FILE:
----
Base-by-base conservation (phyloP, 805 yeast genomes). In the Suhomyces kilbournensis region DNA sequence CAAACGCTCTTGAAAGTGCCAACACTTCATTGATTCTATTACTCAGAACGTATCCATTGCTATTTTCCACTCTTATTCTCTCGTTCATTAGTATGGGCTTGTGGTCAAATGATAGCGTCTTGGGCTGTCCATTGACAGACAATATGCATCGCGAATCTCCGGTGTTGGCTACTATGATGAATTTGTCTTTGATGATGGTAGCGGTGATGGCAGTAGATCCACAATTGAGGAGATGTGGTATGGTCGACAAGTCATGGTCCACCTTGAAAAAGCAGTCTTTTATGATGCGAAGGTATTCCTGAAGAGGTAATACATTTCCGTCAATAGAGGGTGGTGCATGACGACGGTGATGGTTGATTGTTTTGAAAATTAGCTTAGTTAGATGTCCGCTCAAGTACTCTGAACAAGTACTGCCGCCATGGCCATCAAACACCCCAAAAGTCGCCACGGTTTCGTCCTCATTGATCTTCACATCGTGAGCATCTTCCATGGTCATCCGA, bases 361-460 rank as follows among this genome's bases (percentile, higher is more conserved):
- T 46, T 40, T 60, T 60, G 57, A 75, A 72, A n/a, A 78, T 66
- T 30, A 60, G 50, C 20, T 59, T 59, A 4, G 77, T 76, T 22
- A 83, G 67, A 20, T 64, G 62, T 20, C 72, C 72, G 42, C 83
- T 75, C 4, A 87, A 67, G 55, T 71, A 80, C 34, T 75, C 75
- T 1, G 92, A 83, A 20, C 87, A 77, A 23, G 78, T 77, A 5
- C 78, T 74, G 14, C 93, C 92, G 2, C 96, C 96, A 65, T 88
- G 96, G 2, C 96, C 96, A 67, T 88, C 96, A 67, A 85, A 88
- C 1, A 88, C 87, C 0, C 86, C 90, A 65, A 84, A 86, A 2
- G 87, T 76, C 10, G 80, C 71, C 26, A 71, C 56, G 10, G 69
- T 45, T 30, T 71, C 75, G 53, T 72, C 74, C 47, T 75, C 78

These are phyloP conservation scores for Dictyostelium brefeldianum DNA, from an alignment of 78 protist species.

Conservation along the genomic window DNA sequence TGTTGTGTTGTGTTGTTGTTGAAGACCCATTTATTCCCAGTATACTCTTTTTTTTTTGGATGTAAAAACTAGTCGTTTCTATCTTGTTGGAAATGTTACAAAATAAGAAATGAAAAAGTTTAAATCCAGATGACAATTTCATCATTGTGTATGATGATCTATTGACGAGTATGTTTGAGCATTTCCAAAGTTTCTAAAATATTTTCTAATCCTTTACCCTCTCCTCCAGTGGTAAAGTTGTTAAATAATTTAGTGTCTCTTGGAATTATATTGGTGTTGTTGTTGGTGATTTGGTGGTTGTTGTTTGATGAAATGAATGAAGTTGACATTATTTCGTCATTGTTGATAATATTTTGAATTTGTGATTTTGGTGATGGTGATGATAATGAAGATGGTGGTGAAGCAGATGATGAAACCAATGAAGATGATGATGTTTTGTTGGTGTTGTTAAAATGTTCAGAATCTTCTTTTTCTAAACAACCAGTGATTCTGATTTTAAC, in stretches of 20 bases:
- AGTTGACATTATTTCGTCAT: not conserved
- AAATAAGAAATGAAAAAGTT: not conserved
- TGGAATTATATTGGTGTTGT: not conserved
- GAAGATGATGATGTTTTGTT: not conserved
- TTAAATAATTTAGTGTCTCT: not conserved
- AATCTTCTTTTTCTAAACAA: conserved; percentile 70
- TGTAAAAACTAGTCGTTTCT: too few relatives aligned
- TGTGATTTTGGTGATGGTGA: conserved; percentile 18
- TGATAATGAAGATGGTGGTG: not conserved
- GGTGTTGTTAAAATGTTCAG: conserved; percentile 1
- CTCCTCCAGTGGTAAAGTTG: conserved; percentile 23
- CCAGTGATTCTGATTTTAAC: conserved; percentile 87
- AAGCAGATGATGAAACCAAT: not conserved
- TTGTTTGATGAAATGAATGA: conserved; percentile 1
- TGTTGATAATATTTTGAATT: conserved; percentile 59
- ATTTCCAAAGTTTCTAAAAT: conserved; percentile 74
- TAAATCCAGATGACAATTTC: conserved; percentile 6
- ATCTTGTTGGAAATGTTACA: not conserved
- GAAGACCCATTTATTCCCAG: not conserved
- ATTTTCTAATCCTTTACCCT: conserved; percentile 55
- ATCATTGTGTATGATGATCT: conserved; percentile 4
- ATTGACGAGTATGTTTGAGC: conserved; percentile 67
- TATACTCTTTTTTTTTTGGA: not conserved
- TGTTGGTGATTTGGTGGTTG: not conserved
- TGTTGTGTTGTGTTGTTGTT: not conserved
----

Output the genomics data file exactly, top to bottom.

Base-by-base conservation (phyloP, 805 yeast genomes). In the Suhomyces kilbournensis region DNA sequence CAAACGCTCTTGAAAGTGCCAACACTTCATTGATTCTATTACTCAGAACGTATCCATTGCTATTTTCCACTCTTATTCTCTCGTTCATTAGTATGGGCTTGTGGTCAAATGATAGCGTCTTGGGCTGTCCATTGACAGACAATATGCATCGCGAATCTCCGGTGTTGGCTACTATGATGAATTTGTCTTTGATGATGGTAGCGGTGATGGCAGTAGATCCACAATTGAGGAGATGTGGTATGGTCGACAAGTCATGGTCCACCTTGAAAAAGCAGTCTTTTATGATGCGAAGGTATTCCTGAAGAGGTAATACATTTCCGTCAATAGAGGGTGGTGCATGACGACGGTGATGGTTGATTGTTTTGAAAATTAGCTTAGTTAGATGTCCGCTCAAGTACTCTGAACAAGTACTGCCGCCATGGCCATCAAACACCCCAAAAGTCGCCACGGTTTCGTCCTCATTGATCTTCACATCGTGAGCATCTTCCATGGTCATCCGA, bases 361-460 rank as follows among this genome's bases (percentile, higher is more conserved):
- T 46, T 40, T 60, T 60, G 57, A 75, A 72, A n/a, A 78, T 66
- T 30, A 60, G 50, C 20, T 59, T 59, A 4, G 77, T 76, T 22
- A 83, G 67, A 20, T 64, G 62, T 20, C 72, C 72, G 42, C 83
- T 75, C 4, A 87, A 67, G 55, T 71, A 80, C 34, T 75, C 75
- T 1, G 92, A 83, A 20, C 87, A 77, A 23, G 78, T 77, A 5
- C 78, T 74, G 14, C 93, C 92, G 2, C 96, C 96, A 65, T 88
- G 96, G 2, C 96, C 96, A 67, T 88, C 96, A 67, A 85, A 88
- C 1, A 88, C 87, C 0, C 86, C 90, A 65, A 84, A 86, A 2
- G 87, T 76, C 10, G 80, C 71, C 26, A 71, C 56, G 10, G 69
- T 45, T 30, T 71, C 75, G 53, T 72, C 74, C 47, T 75, C 78

These are phyloP conservation scores for Dictyostelium brefeldianum DNA, from an alignment of 78 protist species.

Conservation along the genomic window DNA sequence TGTTGTGTTGTGTTGTTGTTGAAGACCCATTTATTCCCAGTATACTCTTTTTTTTTTGGATGTAAAAACTAGTCGTTTCTATCTTGTTGGAAATGTTACAAAATAAGAAATGAAAAAGTTTAAATCCAGATGACAATTTCATCATTGTGTATGATGATCTATTGACGAGTATGTTTGAGCATTTCCAAAGTTTCTAAAATATTTTCTAATCCTTTACCCTCTCCTCCAGTGGTAAAGTTGTTAAATAATTTAGTGTCTCTTGGAATTATATTGGTGTTGTTGTTGGTGATTTGGTGGTTGTTGTTTGATGAAATGAATGAAGTTGACATTATTTCGTCATTGTTGATAATATTTTGAATTTGTGATTTTGGTGATGGTGATGATAATGAAGATGGTGGTGAAGCAGATGATGAAACCAATGAAGATGATGATGTTTTGTTGGTGTTGTTAAAATGTTCAGAATCTTCTTTTTCTAAACAACCAGTGATTCTGATTTTAAC, in stretches of 20 bases:
- AGTTGACATTATTTCGTCAT: not conserved
- AAATAAGAAATGAAAAAGTT: not conserved
- TGGAATTATATTGGTGTTGT: not conserved
- GAAGATGATGATGTTTTGTT: not conserved
- TTAAATAATTTAGTGTCTCT: not conserved
- AATCTTCTTTTTCTAAACAA: conserved; percentile 70
- TGTAAAAACTAGTCGTTTCT: too few relatives aligned
- TGTGATTTTGGTGATGGTGA: conserved; percentile 18
- TGATAATGAAGATGGTGGTG: not conserved
- GGTGTTGTTAAAATGTTCAG: conserved; percentile 1
- CTCCTCCAGTGGTAAAGTTG: conserved; percentile 23
- CCAGTGATTCTGATTTTAAC: conserved; percentile 87
- AAGCAGATGATGAAACCAAT: not conserved
- TTGTTTGATGAAATGAATGA: conserved; percentile 1
- TGTTGATAATATTTTGAATT: conserved; percentile 59
- ATTTCCAAAGTTTCTAAAAT: conserved; percentile 74
- TAAATCCAGATGACAATTTC: conserved; percentile 6
- ATCTTGTTGGAAATGTTACA: not conserved
- GAAGACCCATTTATTCCCAG: not conserved
- ATTTTCTAATCCTTTACCCT: conserved; percentile 55
- ATCATTGTGTATGATGATCT: conserved; percentile 4
- ATTGACGAGTATGTTTGAGC: conserved; percentile 67
- TATACTCTTTTTTTTTTGGA: not conserved
- TGTTGGTGATTTGGTGGTTG: not conserved
- TGTTGTGTTGTGTTGTTGTT: not conserved